If there is suddenly a spike in actual deliverable contracts, these cannot simply be papered over and paid off. Annual silver production is 800-900 million troy ounces. Call it an average of 70,000,000 oz a month, or 14,000 full futures contracts. The “open interest” on the CME is about 179,000 contracts, or roughly a year’s production. Current registered silver on hand, all locations, is less than 150M oz, and that includes things that are being held for people already with no contracts attached, etc.; that is NOT all available to deliver (another category is “eligible,” but for futures contracting purposes you can pretty much ignore that). The CME is only one of several commodity exchanges in the world. If each of the ~6M reddit investment forum readers go out and buy 10 oz of silver (current price at retail ~$280 to $350 because demand is driving it above spot price), that is nearly an entire month’s production for the entire world. Manufacturers who use silver cannot make product without it, so they’ll move to take delivery earlier, further increasing demand for deliverable and putting more contracts “in the money.” This added demand spiral pushes the silver price higher. Even paying off the contracts that don’t want delivery gets rapidly more expensive, and the parties who are losing money will seek to raise cash to close them out, meaning they’ll have to liquidate other assets or call in support from bankers, which will have to get cash from somewhere. But cash only goes so far. If holders of a contract demand delivery, you can’t just cut a check… you have to drive a truck-load of metal somewhere. And you can’t pull accounting tricks to “fake” a few tons of metal to a manufacturer who is minting rounds, making film with silver halide, pumping out silver jewelry, fabbing electronics or solar cells with significant silver content. You need the physical metal. This circle of physical demand creating more physical demand can spiral out of control very quickly, and historically the CME has change the rules to favor the big guys and force cash settlements (for some parties), so the silver price is not allowed to accurately reflect the underlying fundamentals.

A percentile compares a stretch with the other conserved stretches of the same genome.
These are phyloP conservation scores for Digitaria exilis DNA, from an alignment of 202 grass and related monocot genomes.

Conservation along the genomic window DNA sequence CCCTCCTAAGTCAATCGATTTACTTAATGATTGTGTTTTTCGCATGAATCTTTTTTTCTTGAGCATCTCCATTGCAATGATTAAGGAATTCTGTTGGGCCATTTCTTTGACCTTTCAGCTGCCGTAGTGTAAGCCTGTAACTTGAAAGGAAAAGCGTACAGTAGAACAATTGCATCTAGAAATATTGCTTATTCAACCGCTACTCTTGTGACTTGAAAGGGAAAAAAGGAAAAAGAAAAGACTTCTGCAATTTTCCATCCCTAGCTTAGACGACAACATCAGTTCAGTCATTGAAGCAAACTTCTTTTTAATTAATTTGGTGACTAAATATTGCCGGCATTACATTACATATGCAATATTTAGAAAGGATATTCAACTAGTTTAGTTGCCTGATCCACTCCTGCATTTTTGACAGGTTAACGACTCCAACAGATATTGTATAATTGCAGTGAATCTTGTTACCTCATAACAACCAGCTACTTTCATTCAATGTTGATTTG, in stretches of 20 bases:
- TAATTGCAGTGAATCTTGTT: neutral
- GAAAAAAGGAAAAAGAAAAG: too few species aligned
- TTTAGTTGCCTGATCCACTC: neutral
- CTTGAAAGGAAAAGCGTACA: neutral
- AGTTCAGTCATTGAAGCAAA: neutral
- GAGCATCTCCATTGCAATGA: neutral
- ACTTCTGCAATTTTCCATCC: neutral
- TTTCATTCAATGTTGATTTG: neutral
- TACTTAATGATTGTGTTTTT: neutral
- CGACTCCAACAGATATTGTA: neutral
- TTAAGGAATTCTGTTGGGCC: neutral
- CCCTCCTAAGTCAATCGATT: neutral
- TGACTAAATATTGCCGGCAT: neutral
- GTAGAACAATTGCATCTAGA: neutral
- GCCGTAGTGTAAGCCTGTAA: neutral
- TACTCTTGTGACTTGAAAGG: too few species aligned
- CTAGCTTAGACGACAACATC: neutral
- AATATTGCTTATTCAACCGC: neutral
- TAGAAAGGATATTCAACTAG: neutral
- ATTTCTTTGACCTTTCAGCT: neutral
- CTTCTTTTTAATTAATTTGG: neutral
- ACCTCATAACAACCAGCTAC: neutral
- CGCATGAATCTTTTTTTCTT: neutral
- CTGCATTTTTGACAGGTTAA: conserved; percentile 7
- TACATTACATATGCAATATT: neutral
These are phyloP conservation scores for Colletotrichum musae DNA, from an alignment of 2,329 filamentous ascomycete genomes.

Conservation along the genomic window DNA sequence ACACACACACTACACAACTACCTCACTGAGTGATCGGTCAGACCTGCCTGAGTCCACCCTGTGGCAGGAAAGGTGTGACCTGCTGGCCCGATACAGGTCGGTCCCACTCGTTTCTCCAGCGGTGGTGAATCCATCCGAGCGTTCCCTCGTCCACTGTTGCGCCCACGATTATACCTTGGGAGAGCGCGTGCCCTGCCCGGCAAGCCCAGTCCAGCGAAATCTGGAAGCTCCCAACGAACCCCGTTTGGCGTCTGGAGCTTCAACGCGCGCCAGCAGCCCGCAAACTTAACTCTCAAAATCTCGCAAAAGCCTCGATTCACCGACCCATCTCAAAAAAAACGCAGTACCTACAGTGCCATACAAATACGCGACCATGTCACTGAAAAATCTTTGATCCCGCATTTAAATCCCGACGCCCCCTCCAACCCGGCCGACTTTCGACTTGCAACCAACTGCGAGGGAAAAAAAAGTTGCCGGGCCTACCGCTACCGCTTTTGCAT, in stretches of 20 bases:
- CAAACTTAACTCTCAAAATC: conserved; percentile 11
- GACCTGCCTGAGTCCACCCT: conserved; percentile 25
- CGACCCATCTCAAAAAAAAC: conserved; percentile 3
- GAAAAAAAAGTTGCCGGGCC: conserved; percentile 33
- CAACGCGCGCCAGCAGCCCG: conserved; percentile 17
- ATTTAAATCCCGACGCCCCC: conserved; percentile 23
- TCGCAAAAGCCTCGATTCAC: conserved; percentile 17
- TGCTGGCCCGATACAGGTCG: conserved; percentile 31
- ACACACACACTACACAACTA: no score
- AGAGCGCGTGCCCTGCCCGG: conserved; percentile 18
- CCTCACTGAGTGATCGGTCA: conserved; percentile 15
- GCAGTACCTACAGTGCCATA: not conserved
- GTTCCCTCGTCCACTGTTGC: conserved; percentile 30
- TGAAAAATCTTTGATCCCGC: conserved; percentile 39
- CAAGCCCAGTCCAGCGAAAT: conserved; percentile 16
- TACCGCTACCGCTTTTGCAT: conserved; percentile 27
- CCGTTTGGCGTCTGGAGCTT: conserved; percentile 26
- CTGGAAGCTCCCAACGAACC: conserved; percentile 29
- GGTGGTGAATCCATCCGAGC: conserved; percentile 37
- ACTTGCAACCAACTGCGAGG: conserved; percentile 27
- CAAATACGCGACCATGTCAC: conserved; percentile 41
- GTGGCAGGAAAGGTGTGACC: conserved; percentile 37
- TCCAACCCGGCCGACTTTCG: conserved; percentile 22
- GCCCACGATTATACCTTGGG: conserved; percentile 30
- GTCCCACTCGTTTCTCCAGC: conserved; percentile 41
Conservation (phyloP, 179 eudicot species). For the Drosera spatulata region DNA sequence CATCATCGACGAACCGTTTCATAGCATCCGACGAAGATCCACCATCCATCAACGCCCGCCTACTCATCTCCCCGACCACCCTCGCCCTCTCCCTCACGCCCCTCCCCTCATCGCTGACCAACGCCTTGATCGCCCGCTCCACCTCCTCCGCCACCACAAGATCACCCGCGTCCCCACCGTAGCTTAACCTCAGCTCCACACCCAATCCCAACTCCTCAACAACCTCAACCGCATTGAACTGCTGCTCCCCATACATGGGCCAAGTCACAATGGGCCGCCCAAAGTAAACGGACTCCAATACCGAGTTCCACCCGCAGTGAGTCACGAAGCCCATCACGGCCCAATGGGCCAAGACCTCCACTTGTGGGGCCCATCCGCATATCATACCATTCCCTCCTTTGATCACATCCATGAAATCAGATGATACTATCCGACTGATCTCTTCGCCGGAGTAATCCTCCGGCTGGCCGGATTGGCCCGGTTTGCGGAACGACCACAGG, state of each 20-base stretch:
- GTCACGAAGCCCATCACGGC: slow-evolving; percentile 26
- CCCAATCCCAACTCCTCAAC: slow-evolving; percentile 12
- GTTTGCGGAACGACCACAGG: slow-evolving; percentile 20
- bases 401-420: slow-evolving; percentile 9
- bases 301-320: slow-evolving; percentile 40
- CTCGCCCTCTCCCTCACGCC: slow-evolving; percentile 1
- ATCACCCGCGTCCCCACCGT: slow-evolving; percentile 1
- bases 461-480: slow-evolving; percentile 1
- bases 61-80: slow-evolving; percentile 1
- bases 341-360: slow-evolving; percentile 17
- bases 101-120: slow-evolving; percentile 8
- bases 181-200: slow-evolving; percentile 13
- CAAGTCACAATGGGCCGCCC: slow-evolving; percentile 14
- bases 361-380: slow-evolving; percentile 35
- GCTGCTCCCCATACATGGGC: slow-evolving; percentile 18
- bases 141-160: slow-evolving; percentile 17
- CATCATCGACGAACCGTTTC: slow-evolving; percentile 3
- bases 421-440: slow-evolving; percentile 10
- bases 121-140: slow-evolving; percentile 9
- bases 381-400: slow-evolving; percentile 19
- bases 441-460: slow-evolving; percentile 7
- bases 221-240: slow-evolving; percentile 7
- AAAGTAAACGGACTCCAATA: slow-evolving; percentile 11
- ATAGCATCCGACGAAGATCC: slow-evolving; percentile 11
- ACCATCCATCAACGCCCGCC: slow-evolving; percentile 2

But for most people in the investment world, even the little guys on reddit, $350 is chump change. What if they all go for 100 ounces instead of 10? That’s more than 8 months total world production! The cascading series of counter-party obligations start melting fuses in the financial markets and will make some of the “edgier” players default, resulting in a cascade of bad news, new defaults for players higher up the chain, etc. Oh, remember that there are contracts that are not public? Yeah. Can you say “unmarked minefield?”
Now theoretically the big guys could change the rules and force everyone to make it all paper transactions, except for known manufacturers with regular deliverable contracts history. But the manipulations will need to be so egregious, epically huge, and flagrant that even a lot of average guys will feel totally cheated, and be ready to burn the whole thing down. What’s the point of maintaining “liquidity” and “institutional stability” if that means nothing more than continuing the rigging by the billionaires to screw the little guys? There are a tremendous number of people waking up and being ready to put up a bit of FU money to burn the whole thing down, let the chips fall where they may, while miners and mints have a lot of contracts they can exercise. And that is where we are now: the kids with the student loan holding a gun (buying silver) to grandpa’s head and saying “go ahead and make the bank collect on my student loan, old man! Go ahead! Dare you! Feeling lucky?”
(For those of you who found this useful and like reading books, please consider the titles listed to the right, or dropping a few bucks in the tip jar. Thanks for your support)
For you, the small investor: buy some physical silver if you can – 1 oz rounds and 10 oz bars are a good way to start. If you can’t find any without a ridiculous markup, but you do have a stock trading account, you might want to consider PSLV, a fund that buys and hold physical silver which is not leveraged and is audited regularly. As always, do you own due diligence before buying anything, and I am not a registered investment advisor.